The House and Senate easily passed a $150 billion measure to extend the payroll tax holiday Friday, despite the near-unanimous opposition of Washington-area lawmakers concerned that the measure will force some federal employees to contribute more to their pensions.

The bill, which would also extend unemployment benefits and prevent a scheduled cut in payments to doctors under Medicare, passed the House on a bipartisan 293-132 vote and then cleared the Senate on a 60-36 tally, clearing the way for President Obama’s signature.

The measure drew “no” votes from Maryland Sens. Benjamin Cardin (D) and Barbara Mikulski (D) and Reps. Donna Edwards (D), Steny Hoyer (D) and Chris Van Hollen (D), as well as Virginia Sen. Mark Warner (D) and Reps. Gerald Connolly (D), James P. Moran Jr. (D) and Frank Wolf (R).

Sen. James Webb (D-Va.) was the lone area lawmaker to vote for the bill.

“I’m voting no to send the message that ‘enough is enough,’”said Van Hollen, who served on the conference committee that negotiated the deal and even signed the final conference report.

He and other area members are upset that the bill would require new federal hires with less than five years of previous federal service to contribute 2.3 percent more of their salaries toward their pensions than current workers do. But Van Hollen made clear that he supported much of what the bill accomplishes, as did Hoyer, the House Minority Whip.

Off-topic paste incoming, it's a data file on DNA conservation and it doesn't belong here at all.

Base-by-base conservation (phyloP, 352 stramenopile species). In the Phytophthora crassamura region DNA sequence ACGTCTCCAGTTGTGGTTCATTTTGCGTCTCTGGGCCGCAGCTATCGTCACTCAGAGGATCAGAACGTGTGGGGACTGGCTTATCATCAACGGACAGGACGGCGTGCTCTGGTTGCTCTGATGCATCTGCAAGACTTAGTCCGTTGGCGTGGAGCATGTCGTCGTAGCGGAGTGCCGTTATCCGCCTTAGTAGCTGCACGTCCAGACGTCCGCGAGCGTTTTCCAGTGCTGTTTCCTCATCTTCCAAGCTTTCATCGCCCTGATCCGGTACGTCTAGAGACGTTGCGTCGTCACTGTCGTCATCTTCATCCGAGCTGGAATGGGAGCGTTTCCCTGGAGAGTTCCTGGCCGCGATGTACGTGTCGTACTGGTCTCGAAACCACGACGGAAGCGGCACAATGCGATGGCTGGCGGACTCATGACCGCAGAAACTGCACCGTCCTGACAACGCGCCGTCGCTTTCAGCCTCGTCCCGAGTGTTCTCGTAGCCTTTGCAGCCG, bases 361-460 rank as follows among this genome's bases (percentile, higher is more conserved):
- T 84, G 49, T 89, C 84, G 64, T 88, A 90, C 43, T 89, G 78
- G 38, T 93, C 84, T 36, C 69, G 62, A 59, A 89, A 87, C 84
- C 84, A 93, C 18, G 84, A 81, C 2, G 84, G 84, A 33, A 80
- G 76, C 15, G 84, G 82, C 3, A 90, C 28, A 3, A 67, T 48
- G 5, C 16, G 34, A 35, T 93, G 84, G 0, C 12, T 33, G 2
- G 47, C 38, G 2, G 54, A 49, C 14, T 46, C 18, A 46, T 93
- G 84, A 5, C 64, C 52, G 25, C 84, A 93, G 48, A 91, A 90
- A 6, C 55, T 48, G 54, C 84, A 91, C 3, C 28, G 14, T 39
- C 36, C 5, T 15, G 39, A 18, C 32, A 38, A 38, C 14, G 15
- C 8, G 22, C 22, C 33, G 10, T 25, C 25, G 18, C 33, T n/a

“I am for almost all of this bill. What we are funding this bill with was unnecessary, unfair, and ought to be rejected,” Hoyer said, referring to the pension change.

Moran said, “Extending a tax cut for the middle class by taking from the paychecks of middle class federal workers is not fair, nor does it make sense,” while Connolly noted that House Republicans had also sought to use increased federal payroll contributions to pay for a highway bill.

Mikulski said she also backed portions of the bill, “but I’ll be darned if I agree to pay for it by cutting payments to hospitals that serve the poor and asking civil servants to take another cut in their pensions when billionaires don’t have to contribute a dime.”

Cardin, along with Van Hollen, played a key role in negotiating the final bill and preventing federal pensions from taking a larger hit. But he opposed the measure anyway.

Warner said Thursday he would oppose the bill both because the pension change and because the payroll tax cut was not offset with other tax increases or spending cuts.

“We’re advancing a policy that I think will come back to haunt us later this year when the bush tax cuts are die to expire,” Warner said.